RIPON -- Parents in Ripon have been fighting for a Sprint cell tower to come down for roughly two years and they're calling the company's latest decision a major win.
“It’s been a very hard battle, a very hard battle. And I’m hoping we’ve reached the end of it," mother Kellie Prime said.
Now, these parents can breathe a sigh of relief after learning the cell tower outside of their sons’ former school, Weston Elementary, will soon be moved.
Prime and Monica Ferrulli have been fighting for this since their sons, Kyle and Mason, were diagnosed with cancer.
“Talking to specialists in the field, scientists, our own doctors," Ferrulli explained. "All the information that we gathered indicated that that tower could be a factor in their illness.”
While there is no proof that the tower had any impact on their cancer, these moms believe it did. Especially as more students and teachers fell ill.
They say a total of eight were diagnosed in the past couple of years.
“Having so many at one school in the district, with that tower being the one thing that sets Weston apart from the other schools, it’s the only thing we had to look into," Prime said.
After holding protests, and taking their concerns to the school board, Sprint now says it plans to move the cell tower.
“We do understand and respect the views of the community. We’re committed to being good neighbors," Adrienne Norton, Sprint Corporate Communications, said.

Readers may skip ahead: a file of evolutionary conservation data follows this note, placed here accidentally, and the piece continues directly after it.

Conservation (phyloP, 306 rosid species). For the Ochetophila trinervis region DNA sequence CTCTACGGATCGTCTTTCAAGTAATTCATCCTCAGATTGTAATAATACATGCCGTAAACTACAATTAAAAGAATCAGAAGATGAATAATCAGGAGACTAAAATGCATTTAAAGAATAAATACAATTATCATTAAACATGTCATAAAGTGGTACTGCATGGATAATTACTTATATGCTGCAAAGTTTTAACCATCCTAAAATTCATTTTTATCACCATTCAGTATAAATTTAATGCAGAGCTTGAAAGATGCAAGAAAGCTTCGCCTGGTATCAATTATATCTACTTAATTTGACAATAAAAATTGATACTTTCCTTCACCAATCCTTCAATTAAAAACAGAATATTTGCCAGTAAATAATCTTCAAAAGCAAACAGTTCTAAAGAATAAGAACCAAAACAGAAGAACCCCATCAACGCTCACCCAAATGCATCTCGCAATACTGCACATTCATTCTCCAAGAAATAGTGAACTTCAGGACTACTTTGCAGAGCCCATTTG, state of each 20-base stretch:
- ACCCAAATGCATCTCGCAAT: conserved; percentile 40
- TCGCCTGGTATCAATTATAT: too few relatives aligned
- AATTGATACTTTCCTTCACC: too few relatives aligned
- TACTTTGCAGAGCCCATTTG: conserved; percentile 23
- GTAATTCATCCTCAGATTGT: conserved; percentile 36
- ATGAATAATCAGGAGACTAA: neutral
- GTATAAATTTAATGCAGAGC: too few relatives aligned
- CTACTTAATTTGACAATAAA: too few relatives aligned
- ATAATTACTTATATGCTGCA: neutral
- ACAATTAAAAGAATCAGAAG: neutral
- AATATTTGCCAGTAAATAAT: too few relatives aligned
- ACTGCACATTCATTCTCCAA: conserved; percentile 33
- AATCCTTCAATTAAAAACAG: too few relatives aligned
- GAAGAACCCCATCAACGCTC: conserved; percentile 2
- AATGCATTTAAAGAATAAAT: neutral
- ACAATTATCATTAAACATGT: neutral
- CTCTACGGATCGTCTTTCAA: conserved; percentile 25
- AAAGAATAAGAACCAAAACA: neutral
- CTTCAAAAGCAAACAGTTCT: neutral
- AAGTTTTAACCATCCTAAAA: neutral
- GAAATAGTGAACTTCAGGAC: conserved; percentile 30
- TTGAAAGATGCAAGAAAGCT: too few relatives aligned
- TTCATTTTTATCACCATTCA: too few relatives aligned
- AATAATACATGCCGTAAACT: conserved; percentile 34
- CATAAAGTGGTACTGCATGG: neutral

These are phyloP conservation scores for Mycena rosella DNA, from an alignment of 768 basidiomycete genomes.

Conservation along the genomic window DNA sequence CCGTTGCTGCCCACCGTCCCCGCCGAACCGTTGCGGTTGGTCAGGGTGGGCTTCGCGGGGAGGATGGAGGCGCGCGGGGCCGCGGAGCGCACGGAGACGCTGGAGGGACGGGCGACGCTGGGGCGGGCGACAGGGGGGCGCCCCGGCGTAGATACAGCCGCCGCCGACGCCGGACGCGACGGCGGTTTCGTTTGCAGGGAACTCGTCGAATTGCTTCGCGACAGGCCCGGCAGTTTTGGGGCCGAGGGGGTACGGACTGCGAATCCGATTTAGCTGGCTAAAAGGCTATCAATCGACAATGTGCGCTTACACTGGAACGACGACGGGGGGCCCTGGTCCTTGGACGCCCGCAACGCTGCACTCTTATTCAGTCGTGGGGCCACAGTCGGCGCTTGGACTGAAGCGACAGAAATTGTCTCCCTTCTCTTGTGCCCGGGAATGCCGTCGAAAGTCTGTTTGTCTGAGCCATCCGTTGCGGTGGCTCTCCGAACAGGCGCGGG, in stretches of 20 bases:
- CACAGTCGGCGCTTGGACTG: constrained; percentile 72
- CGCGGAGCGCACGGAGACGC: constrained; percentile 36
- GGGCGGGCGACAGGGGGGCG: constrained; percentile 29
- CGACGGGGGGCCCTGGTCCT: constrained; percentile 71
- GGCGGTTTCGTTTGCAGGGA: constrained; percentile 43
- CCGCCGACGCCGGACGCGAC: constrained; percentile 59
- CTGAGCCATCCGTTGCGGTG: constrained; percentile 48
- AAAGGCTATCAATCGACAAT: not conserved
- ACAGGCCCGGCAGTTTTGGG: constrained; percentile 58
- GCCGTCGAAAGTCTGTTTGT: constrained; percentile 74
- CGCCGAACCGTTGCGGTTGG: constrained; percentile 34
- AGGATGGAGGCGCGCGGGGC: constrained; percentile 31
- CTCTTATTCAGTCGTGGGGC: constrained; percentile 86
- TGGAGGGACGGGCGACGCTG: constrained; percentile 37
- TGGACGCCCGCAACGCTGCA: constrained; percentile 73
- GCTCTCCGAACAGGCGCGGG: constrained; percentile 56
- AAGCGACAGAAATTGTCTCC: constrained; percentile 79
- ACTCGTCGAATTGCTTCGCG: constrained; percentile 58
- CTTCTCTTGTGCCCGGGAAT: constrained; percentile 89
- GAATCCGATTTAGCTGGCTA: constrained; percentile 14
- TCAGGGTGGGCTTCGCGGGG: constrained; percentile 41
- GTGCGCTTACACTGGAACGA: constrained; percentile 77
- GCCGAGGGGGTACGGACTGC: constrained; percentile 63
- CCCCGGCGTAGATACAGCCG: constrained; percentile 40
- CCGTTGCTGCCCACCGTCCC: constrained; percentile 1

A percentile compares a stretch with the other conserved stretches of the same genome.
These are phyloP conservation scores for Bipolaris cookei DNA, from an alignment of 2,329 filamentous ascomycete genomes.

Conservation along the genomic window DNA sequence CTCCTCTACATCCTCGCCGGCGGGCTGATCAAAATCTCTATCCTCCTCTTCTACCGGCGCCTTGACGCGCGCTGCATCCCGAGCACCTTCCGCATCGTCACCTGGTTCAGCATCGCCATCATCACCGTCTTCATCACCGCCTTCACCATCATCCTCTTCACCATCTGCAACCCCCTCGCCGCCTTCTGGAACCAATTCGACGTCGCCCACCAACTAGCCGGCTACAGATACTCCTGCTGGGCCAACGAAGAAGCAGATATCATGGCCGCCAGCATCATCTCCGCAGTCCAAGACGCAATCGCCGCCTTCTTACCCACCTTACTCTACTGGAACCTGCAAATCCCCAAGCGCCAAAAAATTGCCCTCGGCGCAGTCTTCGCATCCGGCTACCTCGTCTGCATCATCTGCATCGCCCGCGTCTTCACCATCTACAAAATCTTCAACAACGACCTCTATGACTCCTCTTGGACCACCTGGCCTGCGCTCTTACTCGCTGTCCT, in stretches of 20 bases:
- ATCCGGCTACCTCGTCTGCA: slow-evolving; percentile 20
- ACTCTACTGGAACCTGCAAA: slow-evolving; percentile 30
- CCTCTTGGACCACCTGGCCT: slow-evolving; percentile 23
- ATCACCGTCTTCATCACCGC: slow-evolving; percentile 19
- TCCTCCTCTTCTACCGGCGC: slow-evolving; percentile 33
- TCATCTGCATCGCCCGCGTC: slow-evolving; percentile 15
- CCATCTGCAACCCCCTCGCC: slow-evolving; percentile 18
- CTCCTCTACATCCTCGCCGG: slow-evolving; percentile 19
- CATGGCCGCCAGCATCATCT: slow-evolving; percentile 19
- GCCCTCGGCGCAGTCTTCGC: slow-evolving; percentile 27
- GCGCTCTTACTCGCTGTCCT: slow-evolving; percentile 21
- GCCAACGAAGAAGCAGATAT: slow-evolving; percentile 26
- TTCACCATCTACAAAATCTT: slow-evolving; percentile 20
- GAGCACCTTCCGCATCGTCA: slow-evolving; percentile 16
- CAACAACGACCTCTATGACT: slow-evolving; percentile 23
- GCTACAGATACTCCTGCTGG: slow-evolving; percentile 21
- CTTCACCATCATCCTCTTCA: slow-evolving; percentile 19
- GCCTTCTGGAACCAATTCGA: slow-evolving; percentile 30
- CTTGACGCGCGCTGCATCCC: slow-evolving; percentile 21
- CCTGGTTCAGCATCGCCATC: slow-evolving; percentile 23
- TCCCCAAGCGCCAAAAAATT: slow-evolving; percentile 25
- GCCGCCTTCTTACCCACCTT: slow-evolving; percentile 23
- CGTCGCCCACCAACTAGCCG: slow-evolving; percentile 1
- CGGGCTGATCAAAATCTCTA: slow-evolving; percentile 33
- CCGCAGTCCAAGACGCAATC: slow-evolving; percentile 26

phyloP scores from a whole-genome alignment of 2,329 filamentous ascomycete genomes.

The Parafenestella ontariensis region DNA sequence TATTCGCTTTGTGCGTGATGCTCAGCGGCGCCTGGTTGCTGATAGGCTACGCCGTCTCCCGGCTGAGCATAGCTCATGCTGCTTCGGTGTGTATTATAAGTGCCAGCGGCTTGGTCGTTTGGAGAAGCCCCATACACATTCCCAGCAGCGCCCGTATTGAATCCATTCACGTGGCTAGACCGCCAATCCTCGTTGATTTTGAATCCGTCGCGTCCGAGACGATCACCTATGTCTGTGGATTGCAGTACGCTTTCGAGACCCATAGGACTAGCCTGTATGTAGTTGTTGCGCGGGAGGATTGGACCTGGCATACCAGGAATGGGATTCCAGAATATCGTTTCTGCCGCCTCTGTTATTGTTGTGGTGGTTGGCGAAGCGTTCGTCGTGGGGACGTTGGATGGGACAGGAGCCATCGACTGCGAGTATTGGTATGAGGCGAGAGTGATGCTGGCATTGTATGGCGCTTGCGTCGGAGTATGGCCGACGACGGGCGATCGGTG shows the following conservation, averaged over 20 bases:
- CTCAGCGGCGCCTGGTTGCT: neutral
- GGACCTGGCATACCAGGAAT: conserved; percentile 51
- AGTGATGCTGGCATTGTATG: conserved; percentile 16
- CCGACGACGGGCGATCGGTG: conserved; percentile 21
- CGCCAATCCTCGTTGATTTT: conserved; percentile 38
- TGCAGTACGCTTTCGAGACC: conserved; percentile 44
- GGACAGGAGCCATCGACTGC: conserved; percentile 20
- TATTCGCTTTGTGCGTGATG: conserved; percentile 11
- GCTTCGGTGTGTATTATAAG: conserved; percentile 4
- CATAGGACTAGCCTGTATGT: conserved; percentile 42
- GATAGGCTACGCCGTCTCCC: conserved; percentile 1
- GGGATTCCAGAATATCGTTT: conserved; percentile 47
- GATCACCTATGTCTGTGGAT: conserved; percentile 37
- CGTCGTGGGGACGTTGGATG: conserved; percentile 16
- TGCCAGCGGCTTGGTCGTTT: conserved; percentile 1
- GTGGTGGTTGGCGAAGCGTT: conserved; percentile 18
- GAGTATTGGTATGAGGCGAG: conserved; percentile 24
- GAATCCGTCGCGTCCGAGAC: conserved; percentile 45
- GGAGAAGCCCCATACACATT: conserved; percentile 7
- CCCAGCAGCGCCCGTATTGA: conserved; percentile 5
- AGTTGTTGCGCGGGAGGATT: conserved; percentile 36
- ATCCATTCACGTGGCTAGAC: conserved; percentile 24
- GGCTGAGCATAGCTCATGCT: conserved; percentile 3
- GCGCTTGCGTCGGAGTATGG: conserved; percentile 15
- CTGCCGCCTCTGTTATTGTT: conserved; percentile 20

However, the company stresses, that the tower is fully compliant with state and federal regulations.
“It’s actually operating at less than one percent, hundreds of times below federal limits,” Norton explained.
The Ripon Unified School District echoed this message, saying in a statement:
“Ripon USD asked for multiple independent tests that have shown that the cell tower is operating safely well within standard state and federal limits. Regardless, we take the ongoing concerns seriously and want our families to feel comfortable in their school.”
There’s no timeline yet for when the tower will be moved or where it’s going.
But, these mother’s say, the sooner the better.
“We don’t want other families to have to see what we’ve seen in our children. And watch their kids fight for their lives like our children have had to do," Prime said. "And if this helps to save one more child from getting sick, then it’s worth it to us."